The Knesset State Control Committee is scheduled to hold a session on Monday to discuss the state comptroller’s recent investigation of the state of well-baby (“tipat halav”) clinics. The investigation, part of the comptroller’s May report on the Health Ministry, found that the community clinics suffer from a lack of nurses and information, as well as from long queues, sub-standard buildings and lack of follow-up.
There are about 1,000 well-baby clinics around the country, of which 43 percent are owned and run by the ministry in municipal facilities and 52 percent are owned and operated by the health funds, while clinics in Jerusalem and Tel Aviv are – by historical precedents – owned and run by the municipalities.
Committee chairman Amnon Cohen said on Thursday that although the centers’ nurses “do holy work, the present situation causes irreversible damage to the health of our children,” adding that the situation must be corrected immediately.
The comptroller’s criticism was aimed not only at the ministry but also at the local authorities and the health funds, all of which run clinics. About one million infants and toddlers are treated in the clinics each year, which distribute vaccinations and check their patients’ vision, weight and development. The centers also counsel parents and examine women during pregnancy.
The comptroller found that there are too few nurses at the centers, especially in high birth-rate haredi (ultra-Orthodox) communities, where 20 job slots go unfilled. As a result, the existing nurses are overworked, infants have to wait long periods to get their immunizations, checkups are delayed, and mothers do not get home visits after giving birth.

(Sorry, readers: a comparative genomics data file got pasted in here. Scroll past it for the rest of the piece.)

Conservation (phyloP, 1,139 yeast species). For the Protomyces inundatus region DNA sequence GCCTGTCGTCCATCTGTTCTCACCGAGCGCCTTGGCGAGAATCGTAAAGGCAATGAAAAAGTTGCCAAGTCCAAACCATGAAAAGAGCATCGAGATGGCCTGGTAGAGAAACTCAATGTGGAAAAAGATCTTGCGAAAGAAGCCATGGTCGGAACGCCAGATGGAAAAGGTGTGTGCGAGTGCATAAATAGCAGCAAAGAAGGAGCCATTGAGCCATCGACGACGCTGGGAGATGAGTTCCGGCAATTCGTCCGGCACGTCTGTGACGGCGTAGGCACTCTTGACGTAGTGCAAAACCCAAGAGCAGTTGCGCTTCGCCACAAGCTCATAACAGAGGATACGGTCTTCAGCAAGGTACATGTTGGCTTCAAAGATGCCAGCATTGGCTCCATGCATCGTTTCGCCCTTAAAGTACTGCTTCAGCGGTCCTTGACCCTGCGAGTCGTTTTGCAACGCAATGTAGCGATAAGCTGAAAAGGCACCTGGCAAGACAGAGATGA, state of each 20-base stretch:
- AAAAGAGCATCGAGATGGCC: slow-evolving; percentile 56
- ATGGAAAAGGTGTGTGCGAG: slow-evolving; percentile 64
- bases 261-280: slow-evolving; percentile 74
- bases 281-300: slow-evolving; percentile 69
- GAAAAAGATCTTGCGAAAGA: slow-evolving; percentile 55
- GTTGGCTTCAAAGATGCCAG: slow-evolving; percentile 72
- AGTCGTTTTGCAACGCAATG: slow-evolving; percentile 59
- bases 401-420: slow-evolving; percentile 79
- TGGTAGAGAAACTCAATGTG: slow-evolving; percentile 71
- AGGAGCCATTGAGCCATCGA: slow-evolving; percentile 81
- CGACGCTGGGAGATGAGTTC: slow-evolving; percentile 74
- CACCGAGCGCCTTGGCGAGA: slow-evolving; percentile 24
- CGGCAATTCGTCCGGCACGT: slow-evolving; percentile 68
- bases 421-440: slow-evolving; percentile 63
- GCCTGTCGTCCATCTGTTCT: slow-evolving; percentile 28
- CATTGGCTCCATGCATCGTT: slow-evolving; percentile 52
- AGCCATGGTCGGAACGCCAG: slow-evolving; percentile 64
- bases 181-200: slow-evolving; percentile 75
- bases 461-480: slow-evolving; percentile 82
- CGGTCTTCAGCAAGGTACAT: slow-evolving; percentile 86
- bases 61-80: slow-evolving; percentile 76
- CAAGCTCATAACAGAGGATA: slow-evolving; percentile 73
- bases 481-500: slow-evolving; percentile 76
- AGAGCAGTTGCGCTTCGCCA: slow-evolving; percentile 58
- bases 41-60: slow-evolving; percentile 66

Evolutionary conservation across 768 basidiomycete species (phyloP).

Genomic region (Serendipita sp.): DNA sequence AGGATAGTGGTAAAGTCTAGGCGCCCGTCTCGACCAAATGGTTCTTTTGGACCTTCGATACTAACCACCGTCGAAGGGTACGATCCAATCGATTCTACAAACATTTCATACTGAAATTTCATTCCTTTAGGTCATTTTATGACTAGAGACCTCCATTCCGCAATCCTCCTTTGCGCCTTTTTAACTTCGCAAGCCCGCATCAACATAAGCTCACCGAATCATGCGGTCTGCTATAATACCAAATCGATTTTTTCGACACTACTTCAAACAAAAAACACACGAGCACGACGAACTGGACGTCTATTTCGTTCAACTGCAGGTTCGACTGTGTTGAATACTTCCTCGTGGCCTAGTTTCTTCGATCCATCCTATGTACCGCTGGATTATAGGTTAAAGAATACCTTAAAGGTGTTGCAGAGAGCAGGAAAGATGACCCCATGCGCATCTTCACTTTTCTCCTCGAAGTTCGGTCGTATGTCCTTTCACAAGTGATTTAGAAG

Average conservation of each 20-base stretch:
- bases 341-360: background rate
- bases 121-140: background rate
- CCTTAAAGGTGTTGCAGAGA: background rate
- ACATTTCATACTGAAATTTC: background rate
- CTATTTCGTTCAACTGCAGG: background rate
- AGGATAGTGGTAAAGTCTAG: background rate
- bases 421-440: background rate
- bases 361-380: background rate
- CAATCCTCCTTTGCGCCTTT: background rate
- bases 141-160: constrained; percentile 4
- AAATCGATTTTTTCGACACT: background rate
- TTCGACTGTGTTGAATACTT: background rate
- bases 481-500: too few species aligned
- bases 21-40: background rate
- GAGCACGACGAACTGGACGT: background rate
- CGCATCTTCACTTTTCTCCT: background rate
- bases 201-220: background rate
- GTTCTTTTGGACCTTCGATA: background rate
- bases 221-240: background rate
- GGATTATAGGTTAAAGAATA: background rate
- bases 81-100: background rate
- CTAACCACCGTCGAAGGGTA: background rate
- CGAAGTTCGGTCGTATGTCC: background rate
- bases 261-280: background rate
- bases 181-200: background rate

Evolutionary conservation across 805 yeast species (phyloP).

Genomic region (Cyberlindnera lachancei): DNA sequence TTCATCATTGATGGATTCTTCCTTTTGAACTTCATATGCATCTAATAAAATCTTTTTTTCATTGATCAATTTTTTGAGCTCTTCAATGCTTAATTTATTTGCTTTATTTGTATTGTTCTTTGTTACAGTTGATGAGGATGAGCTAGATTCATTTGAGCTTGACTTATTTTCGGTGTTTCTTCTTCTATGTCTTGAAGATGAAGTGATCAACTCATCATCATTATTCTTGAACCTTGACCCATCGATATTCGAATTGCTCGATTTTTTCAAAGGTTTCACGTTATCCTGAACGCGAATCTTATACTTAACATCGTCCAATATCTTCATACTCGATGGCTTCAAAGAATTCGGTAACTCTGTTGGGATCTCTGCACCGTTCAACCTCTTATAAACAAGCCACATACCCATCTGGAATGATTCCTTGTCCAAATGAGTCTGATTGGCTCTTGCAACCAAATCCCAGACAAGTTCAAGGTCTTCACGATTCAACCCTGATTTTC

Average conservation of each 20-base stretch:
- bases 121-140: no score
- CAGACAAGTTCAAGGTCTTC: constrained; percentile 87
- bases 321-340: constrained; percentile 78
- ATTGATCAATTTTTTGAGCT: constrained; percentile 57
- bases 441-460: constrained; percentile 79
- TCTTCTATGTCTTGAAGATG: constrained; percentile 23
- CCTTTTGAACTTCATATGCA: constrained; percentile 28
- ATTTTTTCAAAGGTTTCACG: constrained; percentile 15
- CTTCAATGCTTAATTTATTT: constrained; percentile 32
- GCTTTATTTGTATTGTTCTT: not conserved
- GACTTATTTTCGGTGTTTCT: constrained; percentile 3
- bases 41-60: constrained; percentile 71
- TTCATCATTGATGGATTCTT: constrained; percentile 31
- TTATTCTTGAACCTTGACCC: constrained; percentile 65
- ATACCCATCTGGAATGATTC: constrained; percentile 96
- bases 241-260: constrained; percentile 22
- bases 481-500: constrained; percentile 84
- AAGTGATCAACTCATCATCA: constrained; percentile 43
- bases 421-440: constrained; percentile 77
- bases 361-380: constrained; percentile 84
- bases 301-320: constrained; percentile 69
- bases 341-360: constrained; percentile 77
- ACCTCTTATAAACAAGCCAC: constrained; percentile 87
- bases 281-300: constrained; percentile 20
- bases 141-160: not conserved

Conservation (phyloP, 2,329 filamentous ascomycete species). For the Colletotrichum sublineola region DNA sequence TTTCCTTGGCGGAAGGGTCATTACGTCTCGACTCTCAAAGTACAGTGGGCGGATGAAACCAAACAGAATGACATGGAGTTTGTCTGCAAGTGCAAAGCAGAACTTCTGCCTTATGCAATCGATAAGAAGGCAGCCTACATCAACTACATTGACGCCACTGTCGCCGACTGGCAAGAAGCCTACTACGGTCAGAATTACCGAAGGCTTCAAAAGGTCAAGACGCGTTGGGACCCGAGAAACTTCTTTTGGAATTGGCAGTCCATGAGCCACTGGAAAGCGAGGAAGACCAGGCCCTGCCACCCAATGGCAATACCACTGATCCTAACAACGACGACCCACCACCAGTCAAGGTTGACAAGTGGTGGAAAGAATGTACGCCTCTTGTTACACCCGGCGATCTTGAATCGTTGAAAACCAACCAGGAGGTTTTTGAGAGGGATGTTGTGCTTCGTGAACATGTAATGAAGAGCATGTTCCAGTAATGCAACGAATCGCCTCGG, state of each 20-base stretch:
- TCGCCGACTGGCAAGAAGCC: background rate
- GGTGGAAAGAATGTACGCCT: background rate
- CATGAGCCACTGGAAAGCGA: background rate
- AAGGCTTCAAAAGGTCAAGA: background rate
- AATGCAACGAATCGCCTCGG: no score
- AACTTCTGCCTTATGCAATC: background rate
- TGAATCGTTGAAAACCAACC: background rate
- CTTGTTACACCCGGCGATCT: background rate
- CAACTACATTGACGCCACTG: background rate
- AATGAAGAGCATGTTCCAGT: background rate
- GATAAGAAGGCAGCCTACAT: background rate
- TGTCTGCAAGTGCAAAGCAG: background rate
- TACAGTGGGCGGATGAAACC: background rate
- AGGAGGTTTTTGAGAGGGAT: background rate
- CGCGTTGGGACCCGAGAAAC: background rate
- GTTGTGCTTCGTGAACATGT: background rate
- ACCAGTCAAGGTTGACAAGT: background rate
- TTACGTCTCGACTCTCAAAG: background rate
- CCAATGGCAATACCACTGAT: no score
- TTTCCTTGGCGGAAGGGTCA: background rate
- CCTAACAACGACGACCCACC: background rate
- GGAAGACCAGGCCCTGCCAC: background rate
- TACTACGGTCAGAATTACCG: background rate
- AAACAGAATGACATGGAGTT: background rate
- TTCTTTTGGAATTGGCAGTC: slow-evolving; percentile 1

In addition, the clinics are open only during the morning and early-afternoon hours, forcing parents to take time off work to take their children in. The comptroller also complained that the Health Ministry does not inform the clinic nurses about babies who are not registered at the centers, or even when a baby is born in the area.
The comptroller also found that when children up to the age of six are injured and taken to hospital emergency rooms, where some receive anti-tetanus and other vaccinations, the community clinics do not get updated so shots are given again unnecessarily.
The physical condition of many well-baby stations is very poor, and some new neighborhoods that are home to many children don’t even have a station.
The comptroller found that although the four public health funds are obligated to provide well-baby services to members of any health fund in Judea and Samaria, they do not all fulfill this requirement.
The comptroller said the Health Ministry pays Clalit Health Services, the largest insurer, for these services, even though it “has not met this obligation.”
Asked to comment, the Health Ministry did not issue a new statement but reiterated the answers it gave the State Comptroller’s Office before it issued the biannual report. Then, the ministry said it “has initiated a multi-year program to improve the status and image of well-baby stations and its nurses.”
This program, the ministry said, will increase manpower, maintenance budgets, construction, computerization and equipment purchases, adding that it is considering an extension of reception hours. The ministry also maintained that it has taken various steps to find haredi nurses to serve in ultra-Orthodox areas.
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